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Will a Mobile OS Update Break Your Apps?
It’s one of the biggest headaches in mobile app development: The operating system (OS) vendor issues an update that immediately renders some apps partly or completely inoperable, sending developers scrambling to issue their own updates to fix the problem. For instance, remember when Android 2.3.3 broke Netflix’s app in June, as iOS 5 did to The Economist’s in October? These examples show how breakage can potentially affect revenue -- especially when it involves an app that’s connected to a fee-based service. In the case of enterprise apps, breakage can also have a bottom-line impact by reducing productivity and inundating the helpdesk.
Tsahi Levent-Levi, CTO of the technology business unit at videoconferencing vendor RADVISION, has spent the past few years trying to head off breakage. His company’s product portfolio includes an app that turns iOS tablets and smartphones into endpoints. With an Android version imminent, his job is about to get even more challenging. Levent-Levi recently spoke with Intelligence in Software about why app breakage is so widespread and so difficult to avoid.
Q: What exactly causes apps to break?
Tsahi Levent-Levi: The first thing to understand is that when you have a mobile platform, usually you have two sets of APIs available to you. The first set is the one that’s published and documented. The other is one that you need to use at times, and this is undocumented. When it is not documented or not part of the official API, it means that the OS vendor might and will change it over time to fit its needs.
For example, we’re trying to reach the best frame rate and resolution possible. To do that well means you need to work at the chip level. So you go into the Android OS NDK, where you write C code and not Java code. Then you go one step lower to access the physical APIs and undocumented stuff of the system level, which is where the chipset vendors are doing some of the work.
Even a different chip from the same vendor or a newer chip from the same vendor is not going to work in the same way. Or the ROM used by a specific handset with the same chip is going to be different from the ROM you get from another one, and the APIs are going to be different as well.
Q: So to reduce the chances that their app will break, developers need to keep an eye on not only what OS vendors are doing, but also what chipset and handset vendors are doing.
T.L.: Yes, and it depends on what your application is doing. If you’d like to do complex video things, then you need to go to this deep level.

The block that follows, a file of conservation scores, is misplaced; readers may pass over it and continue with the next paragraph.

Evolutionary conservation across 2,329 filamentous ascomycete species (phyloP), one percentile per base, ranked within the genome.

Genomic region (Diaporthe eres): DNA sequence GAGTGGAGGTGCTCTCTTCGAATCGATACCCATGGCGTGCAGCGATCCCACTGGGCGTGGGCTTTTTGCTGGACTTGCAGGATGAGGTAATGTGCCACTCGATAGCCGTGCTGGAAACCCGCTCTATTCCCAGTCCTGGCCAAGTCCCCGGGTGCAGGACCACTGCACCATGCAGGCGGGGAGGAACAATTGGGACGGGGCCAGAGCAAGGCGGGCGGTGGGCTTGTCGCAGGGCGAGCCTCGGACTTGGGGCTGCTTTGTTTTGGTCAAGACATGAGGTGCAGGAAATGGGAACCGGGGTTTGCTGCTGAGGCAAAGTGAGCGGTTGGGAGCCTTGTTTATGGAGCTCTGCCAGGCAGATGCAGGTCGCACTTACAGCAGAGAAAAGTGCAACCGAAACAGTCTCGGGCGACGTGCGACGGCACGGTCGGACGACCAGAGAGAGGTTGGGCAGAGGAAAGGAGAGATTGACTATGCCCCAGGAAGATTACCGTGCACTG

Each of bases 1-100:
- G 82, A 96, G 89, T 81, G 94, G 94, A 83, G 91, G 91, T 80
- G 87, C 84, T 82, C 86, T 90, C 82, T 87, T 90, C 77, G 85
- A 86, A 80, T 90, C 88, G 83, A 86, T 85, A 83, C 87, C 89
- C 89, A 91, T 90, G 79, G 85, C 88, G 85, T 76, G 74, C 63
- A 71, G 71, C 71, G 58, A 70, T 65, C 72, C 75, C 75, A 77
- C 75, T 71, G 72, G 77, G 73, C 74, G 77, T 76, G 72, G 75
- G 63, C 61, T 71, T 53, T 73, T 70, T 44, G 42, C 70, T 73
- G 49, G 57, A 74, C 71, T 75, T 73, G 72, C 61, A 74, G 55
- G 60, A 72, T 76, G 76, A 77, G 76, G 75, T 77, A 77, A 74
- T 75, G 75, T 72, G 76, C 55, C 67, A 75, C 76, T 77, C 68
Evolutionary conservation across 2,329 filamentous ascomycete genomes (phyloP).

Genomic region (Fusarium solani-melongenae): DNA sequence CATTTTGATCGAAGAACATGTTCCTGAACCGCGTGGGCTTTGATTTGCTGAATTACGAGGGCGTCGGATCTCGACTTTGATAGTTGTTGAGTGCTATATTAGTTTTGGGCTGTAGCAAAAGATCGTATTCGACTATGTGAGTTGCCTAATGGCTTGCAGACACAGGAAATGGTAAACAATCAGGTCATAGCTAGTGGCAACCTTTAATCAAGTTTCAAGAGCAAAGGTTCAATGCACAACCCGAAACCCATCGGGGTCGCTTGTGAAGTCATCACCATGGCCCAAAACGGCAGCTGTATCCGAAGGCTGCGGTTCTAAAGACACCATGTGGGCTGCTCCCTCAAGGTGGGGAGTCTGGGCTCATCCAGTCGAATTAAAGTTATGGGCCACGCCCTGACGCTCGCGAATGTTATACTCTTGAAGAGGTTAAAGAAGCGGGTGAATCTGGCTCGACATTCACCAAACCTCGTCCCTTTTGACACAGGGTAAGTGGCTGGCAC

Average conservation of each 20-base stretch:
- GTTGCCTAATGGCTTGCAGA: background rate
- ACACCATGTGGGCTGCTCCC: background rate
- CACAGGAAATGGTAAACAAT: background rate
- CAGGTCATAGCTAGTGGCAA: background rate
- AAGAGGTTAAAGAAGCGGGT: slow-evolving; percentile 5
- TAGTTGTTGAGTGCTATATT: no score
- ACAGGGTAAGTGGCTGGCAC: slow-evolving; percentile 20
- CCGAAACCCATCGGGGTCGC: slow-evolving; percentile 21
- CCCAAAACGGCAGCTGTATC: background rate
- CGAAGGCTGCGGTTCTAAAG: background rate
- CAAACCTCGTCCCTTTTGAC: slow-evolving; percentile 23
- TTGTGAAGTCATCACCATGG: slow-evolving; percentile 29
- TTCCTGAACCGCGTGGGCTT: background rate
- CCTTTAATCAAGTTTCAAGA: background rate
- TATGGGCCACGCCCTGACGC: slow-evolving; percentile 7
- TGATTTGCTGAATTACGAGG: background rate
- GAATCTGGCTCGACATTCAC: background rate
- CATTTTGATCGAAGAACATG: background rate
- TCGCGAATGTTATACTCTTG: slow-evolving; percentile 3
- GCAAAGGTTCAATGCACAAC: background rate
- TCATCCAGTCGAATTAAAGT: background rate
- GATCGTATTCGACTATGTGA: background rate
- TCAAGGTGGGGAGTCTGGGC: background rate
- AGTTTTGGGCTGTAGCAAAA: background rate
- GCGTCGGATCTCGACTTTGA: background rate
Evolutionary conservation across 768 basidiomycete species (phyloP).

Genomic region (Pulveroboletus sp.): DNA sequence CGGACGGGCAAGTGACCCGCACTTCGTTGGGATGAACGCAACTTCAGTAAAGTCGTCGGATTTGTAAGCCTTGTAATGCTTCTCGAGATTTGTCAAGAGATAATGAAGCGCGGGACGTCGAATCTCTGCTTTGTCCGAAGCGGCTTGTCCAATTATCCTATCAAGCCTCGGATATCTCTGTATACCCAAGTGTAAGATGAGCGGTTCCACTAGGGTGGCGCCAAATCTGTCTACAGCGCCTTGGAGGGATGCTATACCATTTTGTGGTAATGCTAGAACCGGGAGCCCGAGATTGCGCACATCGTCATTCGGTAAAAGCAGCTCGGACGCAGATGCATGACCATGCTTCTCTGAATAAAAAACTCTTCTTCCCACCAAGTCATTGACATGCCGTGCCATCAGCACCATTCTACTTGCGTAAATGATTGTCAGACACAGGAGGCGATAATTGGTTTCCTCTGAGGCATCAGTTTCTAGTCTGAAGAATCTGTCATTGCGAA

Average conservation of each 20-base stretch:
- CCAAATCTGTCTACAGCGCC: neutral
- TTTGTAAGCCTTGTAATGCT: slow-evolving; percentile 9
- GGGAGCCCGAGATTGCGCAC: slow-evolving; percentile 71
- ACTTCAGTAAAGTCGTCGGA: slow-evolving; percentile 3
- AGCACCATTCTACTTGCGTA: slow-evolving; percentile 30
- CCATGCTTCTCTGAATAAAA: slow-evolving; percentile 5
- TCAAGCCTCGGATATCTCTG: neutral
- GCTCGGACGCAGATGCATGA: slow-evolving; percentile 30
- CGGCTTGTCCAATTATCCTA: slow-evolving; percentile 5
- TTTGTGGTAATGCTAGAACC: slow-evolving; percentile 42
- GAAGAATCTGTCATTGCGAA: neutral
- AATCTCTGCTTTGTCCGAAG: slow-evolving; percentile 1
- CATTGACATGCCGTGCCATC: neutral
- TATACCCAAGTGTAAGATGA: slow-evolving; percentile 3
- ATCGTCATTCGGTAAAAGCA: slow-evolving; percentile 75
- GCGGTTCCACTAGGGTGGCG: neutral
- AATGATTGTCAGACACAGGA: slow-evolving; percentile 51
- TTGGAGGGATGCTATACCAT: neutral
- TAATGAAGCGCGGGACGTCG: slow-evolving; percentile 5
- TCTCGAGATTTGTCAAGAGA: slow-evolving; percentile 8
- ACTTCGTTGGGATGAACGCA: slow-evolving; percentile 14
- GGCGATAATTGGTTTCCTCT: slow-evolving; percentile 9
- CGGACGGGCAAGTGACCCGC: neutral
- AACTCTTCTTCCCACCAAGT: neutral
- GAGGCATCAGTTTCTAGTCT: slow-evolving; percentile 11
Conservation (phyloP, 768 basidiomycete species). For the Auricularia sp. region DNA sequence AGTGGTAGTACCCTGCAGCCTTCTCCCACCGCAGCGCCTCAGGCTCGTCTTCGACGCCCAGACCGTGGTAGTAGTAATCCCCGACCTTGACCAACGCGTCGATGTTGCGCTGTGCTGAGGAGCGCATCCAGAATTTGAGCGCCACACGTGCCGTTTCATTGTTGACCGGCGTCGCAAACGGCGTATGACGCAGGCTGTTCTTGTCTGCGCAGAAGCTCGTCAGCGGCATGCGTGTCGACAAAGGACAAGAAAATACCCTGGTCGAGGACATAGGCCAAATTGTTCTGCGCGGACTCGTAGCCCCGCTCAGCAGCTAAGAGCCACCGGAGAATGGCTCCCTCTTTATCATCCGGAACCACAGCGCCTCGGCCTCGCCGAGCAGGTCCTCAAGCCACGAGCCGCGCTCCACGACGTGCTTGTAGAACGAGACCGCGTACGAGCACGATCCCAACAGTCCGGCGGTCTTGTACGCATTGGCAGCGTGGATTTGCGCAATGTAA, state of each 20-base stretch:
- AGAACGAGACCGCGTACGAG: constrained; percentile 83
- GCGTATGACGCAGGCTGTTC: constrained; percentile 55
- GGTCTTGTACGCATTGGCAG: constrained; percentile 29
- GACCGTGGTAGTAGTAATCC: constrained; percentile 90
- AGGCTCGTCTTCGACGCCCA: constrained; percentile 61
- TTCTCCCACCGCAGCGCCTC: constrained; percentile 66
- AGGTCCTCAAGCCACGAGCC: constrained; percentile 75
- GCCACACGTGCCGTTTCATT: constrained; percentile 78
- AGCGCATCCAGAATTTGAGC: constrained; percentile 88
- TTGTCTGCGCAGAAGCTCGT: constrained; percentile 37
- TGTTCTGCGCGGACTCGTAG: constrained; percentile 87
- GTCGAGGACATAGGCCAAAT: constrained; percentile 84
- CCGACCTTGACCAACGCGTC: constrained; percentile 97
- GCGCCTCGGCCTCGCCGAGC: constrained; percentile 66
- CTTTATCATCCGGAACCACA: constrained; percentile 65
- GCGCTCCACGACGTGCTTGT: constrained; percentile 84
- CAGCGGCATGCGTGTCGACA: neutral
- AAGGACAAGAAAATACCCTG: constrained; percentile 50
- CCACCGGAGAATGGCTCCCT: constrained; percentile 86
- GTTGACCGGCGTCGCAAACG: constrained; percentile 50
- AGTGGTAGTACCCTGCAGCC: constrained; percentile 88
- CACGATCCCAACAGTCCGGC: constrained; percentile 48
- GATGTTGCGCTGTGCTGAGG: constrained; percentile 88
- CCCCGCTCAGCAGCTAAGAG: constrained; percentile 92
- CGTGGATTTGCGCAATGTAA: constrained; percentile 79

I’ll give you an example. With Android, I think it was version 2.2 of those handsets that had no front-facing camera. Then iPhone 4 came out with FaceTime, and the first thing that Android handset manufacturers did was add a front-facing camera. The problem with that was that there were no APIs that allowed you to select a camera for Android. If you really wanted to access that front-facing camera, you had to use APIs that were specific to that handset. When 2.3 came out, this got fixed because they added APIs to select a camera.
Platforms progress very fast today because there’s a lot of innovation in the area of applications. Additional APIs are being added by the OS vendors, and they sometimes replace, override or add functionality that wasn’t there before. And sometimes you get APIs from the handset vendor or chipset vendor and not from the OS itself. So there is a variance in the different APIs that you can use or should be using.
If the only thing you’re doing is going to a website to get some information and displaying it on the screen, there isn’t going to be any problem. But take streaming video, for example. Each chipset has a different type of decoder and a bit different behavior than another. This is causing problems.
It’s also something caused by Google itself. When Google came out with Android, the media system that they based everything on was OpenCORE. At one point -- I don’t remember if it was 2.1, 2.2 or 2.3 -- they decided to replace it with something totally different. This meant that all of the applications that used anything related to media required a rewrite or got broken. The new interface is called Stagefright, and there are rumors that this is going to change in the future as well.
Q: With so many vendor implementations and thus so many variables, is it realistic for developers to test their app on every model of Android or iOS device? Or should they focus on testing, say, the 25 most widely sold Android smartphones because those are the majority of the installed base?
T.L.: You start with the devices that most interest you, and then you enhance it because you get problem reports from customers. Today, for example, I got a Samsung Galaxy S. When I go to install some applications from the Android Market, it will tell me that I cannot do it because my phone doesn’t support it. That’s a way that Google is trying to deal with it, but it doesn’t always work because of the amount of variance.
If you can’t do that, then you’ll probably need to go for doing the most amount of stuff that you can do in Android on the software development kit (SDK) level. If that isn’t enough, then you go down into the native development kit (NDK) level. And if that isn’t enough, then you need to go further down into the undocumented systems drivers and such. And you build the application in a way that the lower you go, the less code you have there.
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